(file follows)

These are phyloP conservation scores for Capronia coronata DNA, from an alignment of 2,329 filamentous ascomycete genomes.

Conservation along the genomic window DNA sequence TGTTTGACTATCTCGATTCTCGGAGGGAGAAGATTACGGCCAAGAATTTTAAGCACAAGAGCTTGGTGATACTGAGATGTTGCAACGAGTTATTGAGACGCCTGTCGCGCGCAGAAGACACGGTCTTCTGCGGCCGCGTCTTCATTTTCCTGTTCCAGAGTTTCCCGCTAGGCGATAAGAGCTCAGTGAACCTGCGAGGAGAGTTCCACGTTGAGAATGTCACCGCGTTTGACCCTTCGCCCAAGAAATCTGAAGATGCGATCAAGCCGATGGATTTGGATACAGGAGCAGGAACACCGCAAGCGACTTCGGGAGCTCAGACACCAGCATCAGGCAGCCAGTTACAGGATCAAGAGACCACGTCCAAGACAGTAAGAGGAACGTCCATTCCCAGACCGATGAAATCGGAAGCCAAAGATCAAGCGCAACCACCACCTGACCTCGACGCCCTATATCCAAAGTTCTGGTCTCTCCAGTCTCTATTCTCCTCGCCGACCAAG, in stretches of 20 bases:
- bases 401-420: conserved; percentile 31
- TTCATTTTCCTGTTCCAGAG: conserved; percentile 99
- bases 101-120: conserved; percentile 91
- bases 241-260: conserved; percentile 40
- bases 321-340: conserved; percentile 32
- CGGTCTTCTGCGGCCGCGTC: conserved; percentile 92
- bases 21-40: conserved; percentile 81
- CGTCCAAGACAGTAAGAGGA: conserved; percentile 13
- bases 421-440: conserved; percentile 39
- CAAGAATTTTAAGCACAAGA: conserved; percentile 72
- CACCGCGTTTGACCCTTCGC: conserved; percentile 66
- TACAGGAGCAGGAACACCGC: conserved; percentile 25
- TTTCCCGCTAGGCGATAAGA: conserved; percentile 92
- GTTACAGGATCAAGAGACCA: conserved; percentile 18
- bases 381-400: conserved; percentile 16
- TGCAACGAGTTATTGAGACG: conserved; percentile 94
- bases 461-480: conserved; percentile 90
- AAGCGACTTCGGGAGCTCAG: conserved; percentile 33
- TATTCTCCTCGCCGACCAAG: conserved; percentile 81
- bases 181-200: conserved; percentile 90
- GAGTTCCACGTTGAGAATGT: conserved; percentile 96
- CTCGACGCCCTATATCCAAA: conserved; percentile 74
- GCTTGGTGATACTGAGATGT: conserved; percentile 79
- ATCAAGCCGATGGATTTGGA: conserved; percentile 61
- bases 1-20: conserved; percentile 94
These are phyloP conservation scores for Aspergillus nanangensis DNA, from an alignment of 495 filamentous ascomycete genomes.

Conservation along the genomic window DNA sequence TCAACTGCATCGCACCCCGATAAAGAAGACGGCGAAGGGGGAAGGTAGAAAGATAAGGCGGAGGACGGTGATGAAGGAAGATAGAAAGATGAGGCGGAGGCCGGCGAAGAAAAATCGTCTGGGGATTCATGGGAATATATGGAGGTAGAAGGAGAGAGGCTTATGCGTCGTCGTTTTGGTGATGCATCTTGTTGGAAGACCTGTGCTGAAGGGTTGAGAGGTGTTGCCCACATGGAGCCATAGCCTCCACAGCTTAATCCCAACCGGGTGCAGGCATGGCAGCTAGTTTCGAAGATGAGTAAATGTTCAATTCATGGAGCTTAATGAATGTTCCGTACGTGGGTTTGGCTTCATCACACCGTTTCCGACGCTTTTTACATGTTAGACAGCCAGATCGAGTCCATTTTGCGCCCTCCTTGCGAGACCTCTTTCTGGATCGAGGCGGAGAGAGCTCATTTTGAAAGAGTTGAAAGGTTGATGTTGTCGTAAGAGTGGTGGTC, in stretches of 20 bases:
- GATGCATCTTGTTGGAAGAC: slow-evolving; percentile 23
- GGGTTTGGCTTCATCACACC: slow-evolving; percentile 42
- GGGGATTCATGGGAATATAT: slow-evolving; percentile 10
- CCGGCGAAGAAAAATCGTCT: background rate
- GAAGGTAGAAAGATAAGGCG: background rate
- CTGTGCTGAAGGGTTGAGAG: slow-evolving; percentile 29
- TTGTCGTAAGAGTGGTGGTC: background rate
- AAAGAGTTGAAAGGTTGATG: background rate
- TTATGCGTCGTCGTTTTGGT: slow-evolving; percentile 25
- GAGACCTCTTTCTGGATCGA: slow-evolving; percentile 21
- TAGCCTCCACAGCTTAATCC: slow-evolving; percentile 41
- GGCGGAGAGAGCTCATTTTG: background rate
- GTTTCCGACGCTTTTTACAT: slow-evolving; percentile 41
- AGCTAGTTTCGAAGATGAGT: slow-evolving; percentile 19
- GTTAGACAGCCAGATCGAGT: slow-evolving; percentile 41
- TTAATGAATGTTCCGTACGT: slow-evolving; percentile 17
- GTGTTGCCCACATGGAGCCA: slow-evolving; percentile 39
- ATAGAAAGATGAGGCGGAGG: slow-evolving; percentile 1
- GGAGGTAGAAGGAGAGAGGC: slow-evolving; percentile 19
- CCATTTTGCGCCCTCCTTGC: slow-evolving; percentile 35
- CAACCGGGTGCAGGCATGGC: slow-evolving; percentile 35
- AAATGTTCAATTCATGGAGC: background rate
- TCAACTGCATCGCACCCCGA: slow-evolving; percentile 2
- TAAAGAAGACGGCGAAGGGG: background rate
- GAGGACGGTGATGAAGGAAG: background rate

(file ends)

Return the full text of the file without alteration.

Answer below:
These are phyloP conservation scores for Capronia coronata DNA, from an alignment of 2,329 filamentous ascomycete genomes.

Conservation along the genomic window DNA sequence TGTTTGACTATCTCGATTCTCGGAGGGAGAAGATTACGGCCAAGAATTTTAAGCACAAGAGCTTGGTGATACTGAGATGTTGCAACGAGTTATTGAGACGCCTGTCGCGCGCAGAAGACACGGTCTTCTGCGGCCGCGTCTTCATTTTCCTGTTCCAGAGTTTCCCGCTAGGCGATAAGAGCTCAGTGAACCTGCGAGGAGAGTTCCACGTTGAGAATGTCACCGCGTTTGACCCTTCGCCCAAGAAATCTGAAGATGCGATCAAGCCGATGGATTTGGATACAGGAGCAGGAACACCGCAAGCGACTTCGGGAGCTCAGACACCAGCATCAGGCAGCCAGTTACAGGATCAAGAGACCACGTCCAAGACAGTAAGAGGAACGTCCATTCCCAGACCGATGAAATCGGAAGCCAAAGATCAAGCGCAACCACCACCTGACCTCGACGCCCTATATCCAAAGTTCTGGTCTCTCCAGTCTCTATTCTCCTCGCCGACCAAG, in stretches of 20 bases:
- bases 401-420: conserved; percentile 31
- TTCATTTTCCTGTTCCAGAG: conserved; percentile 99
- bases 101-120: conserved; percentile 91
- bases 241-260: conserved; percentile 40
- bases 321-340: conserved; percentile 32
- CGGTCTTCTGCGGCCGCGTC: conserved; percentile 92
- bases 21-40: conserved; percentile 81
- CGTCCAAGACAGTAAGAGGA: conserved; percentile 13
- bases 421-440: conserved; percentile 39
- CAAGAATTTTAAGCACAAGA: conserved; percentile 72
- CACCGCGTTTGACCCTTCGC: conserved; percentile 66
- TACAGGAGCAGGAACACCGC: conserved; percentile 25
- TTTCCCGCTAGGCGATAAGA: conserved; percentile 92
- GTTACAGGATCAAGAGACCA: conserved; percentile 18
- bases 381-400: conserved; percentile 16
- TGCAACGAGTTATTGAGACG: conserved; percentile 94
- bases 461-480: conserved; percentile 90
- AAGCGACTTCGGGAGCTCAG: conserved; percentile 33
- TATTCTCCTCGCCGACCAAG: conserved; percentile 81
- bases 181-200: conserved; percentile 90
- GAGTTCCACGTTGAGAATGT: conserved; percentile 96
- CTCGACGCCCTATATCCAAA: conserved; percentile 74
- GCTTGGTGATACTGAGATGT: conserved; percentile 79
- ATCAAGCCGATGGATTTGGA: conserved; percentile 61
- bases 1-20: conserved; percentile 94
These are phyloP conservation scores for Aspergillus nanangensis DNA, from an alignment of 495 filamentous ascomycete genomes.

Conservation along the genomic window DNA sequence TCAACTGCATCGCACCCCGATAAAGAAGACGGCGAAGGGGGAAGGTAGAAAGATAAGGCGGAGGACGGTGATGAAGGAAGATAGAAAGATGAGGCGGAGGCCGGCGAAGAAAAATCGTCTGGGGATTCATGGGAATATATGGAGGTAGAAGGAGAGAGGCTTATGCGTCGTCGTTTTGGTGATGCATCTTGTTGGAAGACCTGTGCTGAAGGGTTGAGAGGTGTTGCCCACATGGAGCCATAGCCTCCACAGCTTAATCCCAACCGGGTGCAGGCATGGCAGCTAGTTTCGAAGATGAGTAAATGTTCAATTCATGGAGCTTAATGAATGTTCCGTACGTGGGTTTGGCTTCATCACACCGTTTCCGACGCTTTTTACATGTTAGACAGCCAGATCGAGTCCATTTTGCGCCCTCCTTGCGAGACCTCTTTCTGGATCGAGGCGGAGAGAGCTCATTTTGAAAGAGTTGAAAGGTTGATGTTGTCGTAAGAGTGGTGGTC, in stretches of 20 bases:
- GATGCATCTTGTTGGAAGAC: slow-evolving; percentile 23
- GGGTTTGGCTTCATCACACC: slow-evolving; percentile 42
- GGGGATTCATGGGAATATAT: slow-evolving; percentile 10
- CCGGCGAAGAAAAATCGTCT: background rate
- GAAGGTAGAAAGATAAGGCG: background rate
- CTGTGCTGAAGGGTTGAGAG: slow-evolving; percentile 29
- TTGTCGTAAGAGTGGTGGTC: background rate
- AAAGAGTTGAAAGGTTGATG: background rate
- TTATGCGTCGTCGTTTTGGT: slow-evolving; percentile 25
- GAGACCTCTTTCTGGATCGA: slow-evolving; percentile 21
- TAGCCTCCACAGCTTAATCC: slow-evolving; percentile 41
- GGCGGAGAGAGCTCATTTTG: background rate
- GTTTCCGACGCTTTTTACAT: slow-evolving; percentile 41
- AGCTAGTTTCGAAGATGAGT: slow-evolving; percentile 19
- GTTAGACAGCCAGATCGAGT: slow-evolving; percentile 41
- TTAATGAATGTTCCGTACGT: slow-evolving; percentile 17
- GTGTTGCCCACATGGAGCCA: slow-evolving; percentile 39
- ATAGAAAGATGAGGCGGAGG: slow-evolving; percentile 1
- GGAGGTAGAAGGAGAGAGGC: slow-evolving; percentile 19
- CCATTTTGCGCCCTCCTTGC: slow-evolving; percentile 35
- CAACCGGGTGCAGGCATGGC: slow-evolving; percentile 35
- AAATGTTCAATTCATGGAGC: background rate
- TCAACTGCATCGCACCCCGA: slow-evolving; percentile 2
- TAAAGAAGACGGCGAAGGGG: background rate
- GAGGACGGTGATGAAGGAAG: background rate